When it comes to end-user experience, peering has a lot of advantages compared to IP transit-only designs. Better latency, less packet loss, and higher throughput all mean that your services work better and your users will be happy.
We have already talked about latency in a previous article in this “reason to peer” series, when we said even a 2-second delay in the loading time of a website is sufficient to increase the bounce rate more than 100%.
Another good example is gaming in the cloud: Cloud gaming providers have to select their servers and Internet Exchanges through which the game data is transported in such a way that they are closer to the gamers, meaning that the data path between the user and the server is as short as possible, resulting in the best possible latency and the best possible gaming experience.
Increase performance and access speed
Peering can also solve some of the challenges larger enterprises are facing. From video conferencing to cloud computing, digital capabilities are essential for any organization that wants to build a more efficient workforce – especially at a time when people are increasingly working from home. Rising volumes of IP traffic need to be distributed efficiently and cost-effectively to employees around countries and around the world. By peering at an Internet Exchange, you can increase the content performance and access speeds, enhance productivity, and reduce frustration with unresponsive applications.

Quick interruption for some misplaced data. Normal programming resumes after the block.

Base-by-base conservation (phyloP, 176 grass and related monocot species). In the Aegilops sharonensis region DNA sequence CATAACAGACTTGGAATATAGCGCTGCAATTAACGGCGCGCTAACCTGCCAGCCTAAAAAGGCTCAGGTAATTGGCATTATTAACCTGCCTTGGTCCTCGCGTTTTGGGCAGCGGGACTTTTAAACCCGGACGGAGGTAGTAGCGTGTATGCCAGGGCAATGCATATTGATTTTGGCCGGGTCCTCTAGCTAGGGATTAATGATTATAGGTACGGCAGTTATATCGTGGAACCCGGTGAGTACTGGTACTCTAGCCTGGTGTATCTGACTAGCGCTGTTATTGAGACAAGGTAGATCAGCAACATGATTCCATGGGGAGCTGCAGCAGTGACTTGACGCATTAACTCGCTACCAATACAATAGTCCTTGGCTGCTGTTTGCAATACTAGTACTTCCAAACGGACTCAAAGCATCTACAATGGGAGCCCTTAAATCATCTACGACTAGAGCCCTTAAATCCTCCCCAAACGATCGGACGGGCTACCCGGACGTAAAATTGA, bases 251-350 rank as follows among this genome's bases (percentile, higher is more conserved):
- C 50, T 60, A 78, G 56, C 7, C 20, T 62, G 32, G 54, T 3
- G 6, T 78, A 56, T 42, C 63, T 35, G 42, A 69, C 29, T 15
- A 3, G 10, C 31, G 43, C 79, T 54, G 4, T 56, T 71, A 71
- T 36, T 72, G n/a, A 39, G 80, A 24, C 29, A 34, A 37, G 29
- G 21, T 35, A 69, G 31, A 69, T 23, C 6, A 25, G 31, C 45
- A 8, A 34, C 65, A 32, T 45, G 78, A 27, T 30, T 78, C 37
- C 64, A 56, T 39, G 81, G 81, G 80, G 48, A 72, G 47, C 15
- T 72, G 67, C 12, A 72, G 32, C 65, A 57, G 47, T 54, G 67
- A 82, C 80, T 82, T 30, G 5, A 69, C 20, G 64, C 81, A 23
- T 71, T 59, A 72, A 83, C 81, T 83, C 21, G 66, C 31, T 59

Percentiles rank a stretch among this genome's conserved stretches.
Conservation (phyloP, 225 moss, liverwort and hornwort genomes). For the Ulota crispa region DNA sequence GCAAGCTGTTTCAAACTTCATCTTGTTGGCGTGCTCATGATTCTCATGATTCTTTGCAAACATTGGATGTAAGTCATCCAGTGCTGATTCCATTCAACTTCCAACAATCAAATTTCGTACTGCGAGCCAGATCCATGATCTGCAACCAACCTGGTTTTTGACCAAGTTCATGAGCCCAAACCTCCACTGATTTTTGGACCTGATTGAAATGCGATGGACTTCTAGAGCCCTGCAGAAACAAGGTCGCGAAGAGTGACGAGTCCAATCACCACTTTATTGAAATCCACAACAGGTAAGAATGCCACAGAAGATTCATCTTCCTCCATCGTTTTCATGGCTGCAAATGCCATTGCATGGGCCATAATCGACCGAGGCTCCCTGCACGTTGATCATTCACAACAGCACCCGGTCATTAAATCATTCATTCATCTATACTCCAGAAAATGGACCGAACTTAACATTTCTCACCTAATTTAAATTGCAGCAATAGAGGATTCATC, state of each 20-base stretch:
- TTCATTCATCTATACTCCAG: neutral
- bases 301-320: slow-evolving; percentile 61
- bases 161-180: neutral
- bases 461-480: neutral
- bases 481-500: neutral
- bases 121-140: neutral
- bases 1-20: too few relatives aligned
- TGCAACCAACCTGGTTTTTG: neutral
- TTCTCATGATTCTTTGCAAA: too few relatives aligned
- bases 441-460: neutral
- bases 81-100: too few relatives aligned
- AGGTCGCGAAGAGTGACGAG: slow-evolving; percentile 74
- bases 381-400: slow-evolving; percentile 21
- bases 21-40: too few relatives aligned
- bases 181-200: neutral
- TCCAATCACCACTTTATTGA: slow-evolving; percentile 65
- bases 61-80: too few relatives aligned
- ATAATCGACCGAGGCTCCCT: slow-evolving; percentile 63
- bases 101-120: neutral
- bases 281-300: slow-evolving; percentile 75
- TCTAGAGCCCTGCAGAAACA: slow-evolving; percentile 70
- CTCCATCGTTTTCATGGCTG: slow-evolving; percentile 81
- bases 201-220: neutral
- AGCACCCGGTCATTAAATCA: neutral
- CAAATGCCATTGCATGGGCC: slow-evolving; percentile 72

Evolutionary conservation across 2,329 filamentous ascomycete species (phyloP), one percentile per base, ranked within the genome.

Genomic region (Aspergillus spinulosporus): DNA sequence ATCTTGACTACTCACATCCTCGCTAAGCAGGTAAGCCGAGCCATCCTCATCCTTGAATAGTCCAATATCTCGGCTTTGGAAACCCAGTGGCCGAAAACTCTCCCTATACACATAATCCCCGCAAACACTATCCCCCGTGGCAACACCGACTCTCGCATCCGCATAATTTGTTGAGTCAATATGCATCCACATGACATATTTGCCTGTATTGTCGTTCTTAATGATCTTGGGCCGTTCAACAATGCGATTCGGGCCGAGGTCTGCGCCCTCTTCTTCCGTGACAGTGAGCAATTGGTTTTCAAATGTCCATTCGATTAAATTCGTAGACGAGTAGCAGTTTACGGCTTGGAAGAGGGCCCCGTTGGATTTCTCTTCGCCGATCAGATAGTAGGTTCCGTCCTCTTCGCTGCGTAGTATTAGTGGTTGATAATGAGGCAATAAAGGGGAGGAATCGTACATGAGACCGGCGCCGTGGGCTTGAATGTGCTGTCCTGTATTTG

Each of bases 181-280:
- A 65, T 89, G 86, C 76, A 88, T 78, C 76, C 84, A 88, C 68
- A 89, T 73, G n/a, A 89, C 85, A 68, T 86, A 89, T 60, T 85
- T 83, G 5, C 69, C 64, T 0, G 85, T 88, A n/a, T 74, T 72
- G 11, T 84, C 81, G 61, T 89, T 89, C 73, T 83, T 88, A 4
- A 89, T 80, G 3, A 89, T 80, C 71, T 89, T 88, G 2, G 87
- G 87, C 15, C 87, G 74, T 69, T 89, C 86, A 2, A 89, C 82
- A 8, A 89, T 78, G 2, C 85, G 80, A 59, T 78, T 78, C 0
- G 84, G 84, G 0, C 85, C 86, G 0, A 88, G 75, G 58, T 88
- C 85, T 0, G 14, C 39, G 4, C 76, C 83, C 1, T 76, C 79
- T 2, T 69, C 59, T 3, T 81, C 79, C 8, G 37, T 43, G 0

You can read the previous articles in the Reasons To Peer series below :
- 7. Peering makes partnerships possible
- 6. Peering increases the stability of your network
- 5. Peering improves your connection to major players
- 4. Peering increases throughput to other networks
- 3. Peering lowers latency
- 2. Peering lowers your costs
- 1. Peering Raises Your Revenue